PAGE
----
I now receive books, letters and all sorts of correspondence from all over British Columbia asking me to look at the changes and to consider the apparent lack of caution, as those who would benefit in a monetary manner push ruthlessly ahead to force their will on Canadians.
I recently watched "Jurassic Park". I am not a movie goer, but I happened to catch it on TV last week. I did not find it scary in the physical sense but I found it alarming in the research and academic sense. I am not the first person to say this, but the message of the film to me was not can we do it but should we do it.
There are those who would argue that we are overpopulated and that the world at present cannot feed all of its people and that justifies scientists' changing our natural world as we know it. I agree that overpopulation is serious, but surely the answer is not to move full steam ahead in chaos, for indeed none of us knows where this will lead us.
Unfortunately, when we talk of global food production we have to admit there are serious problems. The human population is growing and we are losing 24 billion tonnes of topsoil a year.
Yes, third world countries need food and I fear all this new biotechnology hype is not helping the third world. Rather, those investing are venture capitalists and they need to find investors. How can we expect a starving third world country to come up with the money needed to invest?
What are we doing in the food inspection bill to take a look at what is around the corner? Surely what we do in legislation will reflect what is to come. We should not have to backtrack all the time.
Canada and I imagine the United States as well have a lot of food that is wasted every year. I have been to dumps in the Okanagan where beautiful ripe peaches, ripe tomatoes and ripe vegetables of all types have been thrown out. Why did we not dehydrate them or reprocess them? Surely the food inspection agency could come to grips with some kind of process so that food would not be wasted.
We send money to these third world countries that we do not have. That increases our tax burden. Yet we have food which we do not send. For countries to waste food when there are starving people in the world is not acceptable. To suggest that we must protect our food market so as not to flood the market and cause
lower prices is not an argument. Surely we have enough intelligence nowadays to be able to deal with both major issues.
We now have concerns that there are a number of products which have been changed. Canola is herbicide intolerant. I am not sure whether that means more or less herbicide is needed. We have tomatoes with fish genes in them to make them more tolerant. There are flavour saver tomatoes. I wonder if anyone has ever gone to a plant that has been ripened by the sun and tasted a ripe tomato. I do not think anything can top that. There are pigs with human genes in them. Even our fish are being engineered to grow faster.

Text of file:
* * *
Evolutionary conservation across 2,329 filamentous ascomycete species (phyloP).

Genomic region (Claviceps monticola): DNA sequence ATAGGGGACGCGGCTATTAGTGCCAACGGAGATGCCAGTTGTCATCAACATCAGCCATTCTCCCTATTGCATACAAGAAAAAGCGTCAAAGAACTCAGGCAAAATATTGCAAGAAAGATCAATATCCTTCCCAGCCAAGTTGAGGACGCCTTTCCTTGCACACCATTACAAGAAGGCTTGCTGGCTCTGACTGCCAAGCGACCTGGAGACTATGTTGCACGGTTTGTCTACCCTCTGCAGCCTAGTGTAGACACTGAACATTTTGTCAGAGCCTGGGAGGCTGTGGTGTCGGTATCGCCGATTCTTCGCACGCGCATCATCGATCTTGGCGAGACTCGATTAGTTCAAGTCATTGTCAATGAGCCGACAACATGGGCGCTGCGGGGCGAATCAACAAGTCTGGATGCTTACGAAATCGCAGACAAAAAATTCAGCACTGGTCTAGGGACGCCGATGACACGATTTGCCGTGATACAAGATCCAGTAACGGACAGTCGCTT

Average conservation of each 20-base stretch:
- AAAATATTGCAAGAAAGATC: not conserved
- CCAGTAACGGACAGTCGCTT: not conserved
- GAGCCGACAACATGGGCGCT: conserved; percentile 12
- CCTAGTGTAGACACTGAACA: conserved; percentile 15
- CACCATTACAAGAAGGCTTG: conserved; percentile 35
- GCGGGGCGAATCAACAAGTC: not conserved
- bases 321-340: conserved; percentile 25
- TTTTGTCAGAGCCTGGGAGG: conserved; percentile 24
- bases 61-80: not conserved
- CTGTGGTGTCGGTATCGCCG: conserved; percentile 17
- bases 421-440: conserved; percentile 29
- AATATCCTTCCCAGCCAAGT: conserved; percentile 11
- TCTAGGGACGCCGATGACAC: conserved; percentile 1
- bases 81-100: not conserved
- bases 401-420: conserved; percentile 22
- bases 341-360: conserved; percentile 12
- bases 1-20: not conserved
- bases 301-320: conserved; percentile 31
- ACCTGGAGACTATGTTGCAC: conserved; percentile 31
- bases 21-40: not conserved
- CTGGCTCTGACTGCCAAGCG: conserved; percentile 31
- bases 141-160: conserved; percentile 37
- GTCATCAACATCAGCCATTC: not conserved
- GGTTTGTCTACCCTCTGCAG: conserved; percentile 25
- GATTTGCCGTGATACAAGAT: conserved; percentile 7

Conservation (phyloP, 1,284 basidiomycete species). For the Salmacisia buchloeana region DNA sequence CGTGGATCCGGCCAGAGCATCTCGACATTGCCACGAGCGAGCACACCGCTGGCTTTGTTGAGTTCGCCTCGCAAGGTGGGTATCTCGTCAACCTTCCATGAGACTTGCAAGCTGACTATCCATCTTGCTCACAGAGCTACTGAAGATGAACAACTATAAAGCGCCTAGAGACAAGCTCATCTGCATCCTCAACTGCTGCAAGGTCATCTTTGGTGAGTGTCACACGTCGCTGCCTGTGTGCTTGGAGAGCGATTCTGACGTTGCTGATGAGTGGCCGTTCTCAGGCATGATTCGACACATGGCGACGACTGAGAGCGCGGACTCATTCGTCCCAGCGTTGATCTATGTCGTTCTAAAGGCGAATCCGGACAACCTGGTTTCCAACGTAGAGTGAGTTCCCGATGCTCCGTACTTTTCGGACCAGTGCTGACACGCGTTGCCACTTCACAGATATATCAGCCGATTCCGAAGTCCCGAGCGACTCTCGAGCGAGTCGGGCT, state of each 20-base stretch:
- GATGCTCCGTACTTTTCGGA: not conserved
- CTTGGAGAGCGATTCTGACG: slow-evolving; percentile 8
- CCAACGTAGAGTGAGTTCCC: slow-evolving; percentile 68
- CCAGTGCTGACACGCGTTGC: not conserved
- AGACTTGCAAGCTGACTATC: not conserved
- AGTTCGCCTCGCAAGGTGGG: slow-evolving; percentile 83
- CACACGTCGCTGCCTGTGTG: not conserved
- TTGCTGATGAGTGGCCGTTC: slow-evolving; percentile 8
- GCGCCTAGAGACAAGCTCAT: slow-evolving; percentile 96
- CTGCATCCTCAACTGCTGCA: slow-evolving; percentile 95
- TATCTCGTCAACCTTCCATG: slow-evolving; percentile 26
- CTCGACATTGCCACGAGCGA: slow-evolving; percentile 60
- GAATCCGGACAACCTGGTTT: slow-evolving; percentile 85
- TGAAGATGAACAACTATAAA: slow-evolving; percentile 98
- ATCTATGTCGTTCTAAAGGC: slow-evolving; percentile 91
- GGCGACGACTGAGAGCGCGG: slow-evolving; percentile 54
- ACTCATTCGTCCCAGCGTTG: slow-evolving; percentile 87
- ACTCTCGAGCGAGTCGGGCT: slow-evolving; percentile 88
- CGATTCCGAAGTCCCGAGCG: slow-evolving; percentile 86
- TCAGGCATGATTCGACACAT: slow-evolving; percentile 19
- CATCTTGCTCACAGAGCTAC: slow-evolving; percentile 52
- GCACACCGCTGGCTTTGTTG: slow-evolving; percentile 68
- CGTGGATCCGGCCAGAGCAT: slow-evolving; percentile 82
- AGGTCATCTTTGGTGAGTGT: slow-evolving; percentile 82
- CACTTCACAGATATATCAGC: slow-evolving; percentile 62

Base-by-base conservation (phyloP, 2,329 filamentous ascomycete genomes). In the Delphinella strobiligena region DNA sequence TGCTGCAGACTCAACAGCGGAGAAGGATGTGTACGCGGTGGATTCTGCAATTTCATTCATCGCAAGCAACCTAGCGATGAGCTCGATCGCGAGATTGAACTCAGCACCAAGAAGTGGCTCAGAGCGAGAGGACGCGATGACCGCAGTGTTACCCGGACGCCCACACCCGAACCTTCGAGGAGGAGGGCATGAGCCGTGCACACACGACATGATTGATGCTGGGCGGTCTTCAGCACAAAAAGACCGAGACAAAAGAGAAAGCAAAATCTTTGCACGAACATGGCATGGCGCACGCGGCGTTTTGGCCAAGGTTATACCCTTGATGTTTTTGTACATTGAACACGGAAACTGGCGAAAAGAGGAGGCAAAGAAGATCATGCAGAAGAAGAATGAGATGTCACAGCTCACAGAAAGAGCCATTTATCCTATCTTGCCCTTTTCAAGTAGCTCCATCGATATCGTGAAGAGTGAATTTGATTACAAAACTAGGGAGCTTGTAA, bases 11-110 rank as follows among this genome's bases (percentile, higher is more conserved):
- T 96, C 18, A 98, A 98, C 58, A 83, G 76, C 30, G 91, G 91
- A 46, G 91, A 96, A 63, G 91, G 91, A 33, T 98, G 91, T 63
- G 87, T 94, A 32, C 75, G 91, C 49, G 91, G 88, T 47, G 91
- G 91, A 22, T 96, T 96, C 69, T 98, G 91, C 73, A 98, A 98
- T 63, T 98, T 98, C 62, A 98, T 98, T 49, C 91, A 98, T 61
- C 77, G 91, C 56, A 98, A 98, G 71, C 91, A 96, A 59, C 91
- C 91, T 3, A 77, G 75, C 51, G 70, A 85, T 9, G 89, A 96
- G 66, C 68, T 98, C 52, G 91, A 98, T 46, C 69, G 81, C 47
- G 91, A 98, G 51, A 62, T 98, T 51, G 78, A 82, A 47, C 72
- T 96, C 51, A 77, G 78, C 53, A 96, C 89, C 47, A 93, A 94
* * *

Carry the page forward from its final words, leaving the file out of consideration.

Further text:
What are the negative side effects? In B.C. we have good research scientists. One of them spoke on the weekend and told us that one of the side effects is that this particular engineered fish is a more aggressive feeder. Therefore it is not unlikely that if released into a natural setting it could over eat and cause the demise of our natural salmon. That is not unrealistic to suggest.
We are not using any controls. Food inspection has to deal with all aspects of food.
Every technology, no matter how beneficial, has unexpected costs. Today more than ever before we need researchers and scientists with ethical and moral values. Our research scientists should be free to explore where their curiosity and expertise take them in a controlled environment. However, if they have to be constantly aware of the economic payoff, then our scientists are not free to do their research and pressure is put on them to produce new ideas for those who want to exploit our world, as we know it, which results in the release of these genetically engineered food products on unsuspecting consumers. They are not being labelled. We do not really know what we are purchasing any more.
I have presented two private member's bills which deal with labelling. I hope those bills will be dealt with seriously.
I want to mention that there are occupational hazards related to biotechnology, which include diseases such as cancer, toxicity and product allergies. The main hazards are allergies from recombinant products, diseases, including cancer, and the production of novel disease organisms.
What is the concern? The concern is that many of these significant hazards are being ignored by the scientists who are doing research and those reporting on the research that these novel allergies in food products will impact on workers. In fact the escape of these genes on the coats of laboratory workers is occurring each day. Some of them are being taken outside the lab and this matter is not being dealt with.
I will conclude by saying we should look at all the research we have. Let us be very cautious that we do not just choose research that fits our particular purpose at the time and that we worry about all consumers.